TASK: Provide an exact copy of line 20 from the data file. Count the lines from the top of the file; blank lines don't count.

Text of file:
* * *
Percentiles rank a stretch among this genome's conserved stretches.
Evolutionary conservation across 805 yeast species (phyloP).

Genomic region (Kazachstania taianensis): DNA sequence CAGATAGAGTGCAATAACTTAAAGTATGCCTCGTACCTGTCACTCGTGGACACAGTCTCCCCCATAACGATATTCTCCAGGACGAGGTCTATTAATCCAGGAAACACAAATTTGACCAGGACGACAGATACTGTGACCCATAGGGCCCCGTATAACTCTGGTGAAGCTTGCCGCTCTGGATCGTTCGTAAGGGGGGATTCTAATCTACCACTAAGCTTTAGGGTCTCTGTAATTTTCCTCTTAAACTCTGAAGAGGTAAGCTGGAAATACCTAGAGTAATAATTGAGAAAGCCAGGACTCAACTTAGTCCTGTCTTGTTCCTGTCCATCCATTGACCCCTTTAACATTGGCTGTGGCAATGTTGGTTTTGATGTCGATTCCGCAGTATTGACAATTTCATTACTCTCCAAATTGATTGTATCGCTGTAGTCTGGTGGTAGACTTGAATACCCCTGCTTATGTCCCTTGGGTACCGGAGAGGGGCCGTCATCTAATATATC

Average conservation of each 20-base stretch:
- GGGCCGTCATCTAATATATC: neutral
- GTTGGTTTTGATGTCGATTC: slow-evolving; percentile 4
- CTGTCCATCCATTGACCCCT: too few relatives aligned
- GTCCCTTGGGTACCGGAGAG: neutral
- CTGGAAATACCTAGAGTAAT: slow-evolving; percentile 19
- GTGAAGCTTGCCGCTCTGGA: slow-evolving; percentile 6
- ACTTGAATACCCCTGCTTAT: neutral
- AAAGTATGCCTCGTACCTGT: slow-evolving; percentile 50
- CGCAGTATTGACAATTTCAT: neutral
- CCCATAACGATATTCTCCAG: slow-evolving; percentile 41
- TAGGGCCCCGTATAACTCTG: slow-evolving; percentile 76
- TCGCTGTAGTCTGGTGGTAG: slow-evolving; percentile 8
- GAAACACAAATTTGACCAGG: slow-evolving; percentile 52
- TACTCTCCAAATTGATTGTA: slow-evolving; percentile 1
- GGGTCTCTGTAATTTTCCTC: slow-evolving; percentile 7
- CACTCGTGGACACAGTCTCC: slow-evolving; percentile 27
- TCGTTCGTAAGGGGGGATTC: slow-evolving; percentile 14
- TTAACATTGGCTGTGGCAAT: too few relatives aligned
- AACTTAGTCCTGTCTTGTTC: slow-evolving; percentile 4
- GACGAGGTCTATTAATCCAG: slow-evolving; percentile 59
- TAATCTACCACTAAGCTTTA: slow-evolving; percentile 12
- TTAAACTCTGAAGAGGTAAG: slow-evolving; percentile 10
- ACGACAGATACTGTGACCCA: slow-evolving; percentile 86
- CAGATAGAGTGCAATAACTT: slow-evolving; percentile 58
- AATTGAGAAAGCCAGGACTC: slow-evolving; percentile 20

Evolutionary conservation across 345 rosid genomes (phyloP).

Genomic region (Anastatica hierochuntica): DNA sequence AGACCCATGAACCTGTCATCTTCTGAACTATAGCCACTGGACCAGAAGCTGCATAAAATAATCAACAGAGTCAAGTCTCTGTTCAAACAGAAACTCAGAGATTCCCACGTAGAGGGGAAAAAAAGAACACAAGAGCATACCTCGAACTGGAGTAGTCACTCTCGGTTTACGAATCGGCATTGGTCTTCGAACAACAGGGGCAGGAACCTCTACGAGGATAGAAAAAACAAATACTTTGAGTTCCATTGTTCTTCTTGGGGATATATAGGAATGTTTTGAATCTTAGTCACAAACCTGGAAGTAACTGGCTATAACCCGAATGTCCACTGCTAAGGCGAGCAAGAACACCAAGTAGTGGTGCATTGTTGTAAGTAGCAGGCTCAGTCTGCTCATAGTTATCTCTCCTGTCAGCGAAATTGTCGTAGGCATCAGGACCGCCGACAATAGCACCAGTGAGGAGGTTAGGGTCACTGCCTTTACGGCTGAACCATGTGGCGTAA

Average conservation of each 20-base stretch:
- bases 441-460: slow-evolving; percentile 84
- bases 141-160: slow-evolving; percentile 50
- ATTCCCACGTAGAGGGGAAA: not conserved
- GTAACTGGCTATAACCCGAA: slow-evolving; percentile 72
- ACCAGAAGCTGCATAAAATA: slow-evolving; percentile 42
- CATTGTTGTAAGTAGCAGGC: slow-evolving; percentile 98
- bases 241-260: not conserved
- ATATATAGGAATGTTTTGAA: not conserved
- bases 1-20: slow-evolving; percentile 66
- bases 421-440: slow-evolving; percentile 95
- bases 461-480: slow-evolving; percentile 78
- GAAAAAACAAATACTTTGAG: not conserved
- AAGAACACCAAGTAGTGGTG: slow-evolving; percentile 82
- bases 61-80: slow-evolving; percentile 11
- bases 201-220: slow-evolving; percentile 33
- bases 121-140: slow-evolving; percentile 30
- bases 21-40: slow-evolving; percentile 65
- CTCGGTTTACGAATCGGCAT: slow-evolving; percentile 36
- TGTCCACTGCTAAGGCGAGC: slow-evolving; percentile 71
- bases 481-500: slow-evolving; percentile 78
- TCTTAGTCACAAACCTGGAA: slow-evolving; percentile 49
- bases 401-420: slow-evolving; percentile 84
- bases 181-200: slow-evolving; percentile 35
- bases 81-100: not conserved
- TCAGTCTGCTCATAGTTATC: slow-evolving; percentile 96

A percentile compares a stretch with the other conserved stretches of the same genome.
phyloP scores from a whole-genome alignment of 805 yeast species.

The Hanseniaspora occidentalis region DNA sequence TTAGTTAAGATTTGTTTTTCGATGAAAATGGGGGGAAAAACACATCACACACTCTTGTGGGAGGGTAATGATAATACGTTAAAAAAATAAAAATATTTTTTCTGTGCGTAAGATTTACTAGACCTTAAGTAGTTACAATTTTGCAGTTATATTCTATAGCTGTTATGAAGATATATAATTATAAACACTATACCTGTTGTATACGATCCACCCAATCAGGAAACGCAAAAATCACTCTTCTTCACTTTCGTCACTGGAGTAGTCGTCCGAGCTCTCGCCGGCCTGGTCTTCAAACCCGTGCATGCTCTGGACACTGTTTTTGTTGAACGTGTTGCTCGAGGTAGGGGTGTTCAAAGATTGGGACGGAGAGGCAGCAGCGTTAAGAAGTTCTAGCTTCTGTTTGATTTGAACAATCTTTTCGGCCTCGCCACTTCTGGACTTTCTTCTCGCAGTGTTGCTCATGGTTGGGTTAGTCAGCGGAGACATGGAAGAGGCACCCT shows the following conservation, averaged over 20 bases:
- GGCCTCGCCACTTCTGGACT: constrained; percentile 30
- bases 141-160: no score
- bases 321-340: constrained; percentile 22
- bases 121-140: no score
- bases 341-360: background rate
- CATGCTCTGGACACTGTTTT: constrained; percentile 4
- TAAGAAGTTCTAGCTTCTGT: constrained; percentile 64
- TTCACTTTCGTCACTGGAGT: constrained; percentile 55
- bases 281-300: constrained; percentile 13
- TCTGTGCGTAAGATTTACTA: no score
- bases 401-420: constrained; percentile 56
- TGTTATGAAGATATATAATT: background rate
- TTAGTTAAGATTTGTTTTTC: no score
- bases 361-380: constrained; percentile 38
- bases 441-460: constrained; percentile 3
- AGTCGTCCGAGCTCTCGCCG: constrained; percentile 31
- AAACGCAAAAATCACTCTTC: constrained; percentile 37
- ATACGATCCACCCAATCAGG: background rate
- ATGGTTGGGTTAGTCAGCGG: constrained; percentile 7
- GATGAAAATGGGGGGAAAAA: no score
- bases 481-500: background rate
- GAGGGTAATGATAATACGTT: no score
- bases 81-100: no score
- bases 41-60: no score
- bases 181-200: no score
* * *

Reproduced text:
- CACTCGTGGACACAGTCTCC: slow-evolving; percentile 27